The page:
On Tuesday, the universities CLCE hosted the event R.I.S.E to Her Level. This event aimed to raise awareness, through multiple activities, on the struggle girls face worldwide when seeking education.
However, the event did more than just highlight the injustices throughout the world. It brought to discussion the entitled attitude most college students in America have regarding education.
The 46th annual PDK-Gallup poll surveyed the general public’s opinion on education and, unfortunately, found that only 43 percent of Americans think getting a college education is "very important." We live in a society that sees going to class as a chore rather than a privilege, and our attitudes sadly reflect that mindset.
This event empowered women with a walk, a tabling fair for organizations focusing on the same goals and ended with a screening of the movie “Girl Rising,” which told the story of nine phenomenal young women and their journey and struggles to get education.
They also included a banner with the movie’s motto, “Educate a girl and change the world,” and allowed students to write an inspirational message that will later be sent to different countries. This event really reached its goal of inspiring others and definitely impacted me.
According to the USF System 2015-2016 Fact Book, of the 48,793 students in the USF system, 55.9 percent are female. On the USF InfoCenter website, female employees make up 9,531 of the staff, while males make up only 8,514.
More than half of our university is female, we’ve even had Dr. Judy Genshaft as our president in charge since 2000. At USF it is evident that women are capable of not only an education but also at achieving greatness and prospering in their careers.
While USF is able to have large numbers of women continuing education, it’s not the same everywhere else. Globally, there are 66 million girls out of school. This can be due to money, distance, religion and more.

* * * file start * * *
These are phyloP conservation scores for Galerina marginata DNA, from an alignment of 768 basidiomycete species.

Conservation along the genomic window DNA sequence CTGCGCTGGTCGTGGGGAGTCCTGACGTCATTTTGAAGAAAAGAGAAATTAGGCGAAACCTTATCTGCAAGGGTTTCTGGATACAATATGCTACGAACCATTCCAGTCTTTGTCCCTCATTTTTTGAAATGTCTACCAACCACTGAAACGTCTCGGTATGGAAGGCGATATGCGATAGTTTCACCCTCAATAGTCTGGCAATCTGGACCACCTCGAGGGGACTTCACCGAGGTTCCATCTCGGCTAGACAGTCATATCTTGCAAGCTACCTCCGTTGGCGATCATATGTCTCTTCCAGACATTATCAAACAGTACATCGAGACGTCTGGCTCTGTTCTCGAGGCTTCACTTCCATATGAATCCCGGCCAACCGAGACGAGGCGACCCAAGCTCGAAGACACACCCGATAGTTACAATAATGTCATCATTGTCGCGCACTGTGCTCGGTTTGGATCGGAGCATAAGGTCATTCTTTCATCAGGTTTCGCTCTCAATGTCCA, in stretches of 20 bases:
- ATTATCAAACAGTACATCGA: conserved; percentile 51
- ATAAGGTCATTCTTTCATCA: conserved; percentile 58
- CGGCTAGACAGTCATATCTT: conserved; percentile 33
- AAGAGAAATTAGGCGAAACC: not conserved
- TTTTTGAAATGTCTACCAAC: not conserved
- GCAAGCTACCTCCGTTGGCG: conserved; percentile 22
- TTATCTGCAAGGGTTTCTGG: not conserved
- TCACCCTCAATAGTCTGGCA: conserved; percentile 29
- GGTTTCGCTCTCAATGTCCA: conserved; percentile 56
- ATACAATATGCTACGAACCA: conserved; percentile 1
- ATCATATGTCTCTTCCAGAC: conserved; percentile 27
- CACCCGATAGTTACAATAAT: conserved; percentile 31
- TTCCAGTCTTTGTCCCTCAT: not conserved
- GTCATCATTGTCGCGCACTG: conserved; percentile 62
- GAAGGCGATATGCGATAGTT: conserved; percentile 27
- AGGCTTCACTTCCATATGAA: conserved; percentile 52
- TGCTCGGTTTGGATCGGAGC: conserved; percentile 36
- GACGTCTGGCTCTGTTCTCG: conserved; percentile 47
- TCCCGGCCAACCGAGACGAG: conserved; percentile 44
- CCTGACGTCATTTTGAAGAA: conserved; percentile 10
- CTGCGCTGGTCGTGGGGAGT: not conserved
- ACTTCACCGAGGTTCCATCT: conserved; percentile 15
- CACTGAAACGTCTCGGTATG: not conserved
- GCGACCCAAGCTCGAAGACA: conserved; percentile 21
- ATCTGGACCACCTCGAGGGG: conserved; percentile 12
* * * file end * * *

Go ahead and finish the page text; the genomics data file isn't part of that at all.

While many of us wish for a free college tuition and rally with political candidates like Bernie Sanders and Hillary Clinton who promise to make such an idea a reality, there are girls worldwide wishing their primary and secondary school were something their parents could afford.
Education is luxury we are given in the U.S.; most of our parents only have to worry about finding those pesky specific school uniforms (if your school requires it) and paying for the low quality school lunch.
As students here at USF, we need to be aware of the incredible amount of luck we have to attend a university. Some of us can afford to be here, some of us can’t and are here solely on loans, scholarships and grants. No matter how you’re paying to continue your education, be aware that you are lucky and millions of children would love to be in your shoes.
Students in the U.S., unfortunately, don’t seem to take their education seriously. According to prnewswire.com, 87 percent of students admit to skipping class. Of those, 37 percent skipped to spend more time with friends and 32 percent claimed they were simply too tired to go get the knowledge they are paying thousands of dollars for.
Next time you’re thinking of skipping class because you had a long night or the blankets feel too nice in the morning, remember those 66 million girls who would gladly take your place.
Overall, I believe the event helped to remind us to be humble and appreciate what we have and can do. Personally, as a first-generation Latina college student, I am thankful for the opportunity to continue my education, especially when I know I have family members back home in Nicaragua who don’t have the same option.
I thank you, CLCE, for bringing this amount of empowerment and awareness to our campus though this event.
Cindy Navarrete is a junior majoring in Early Childhood Education.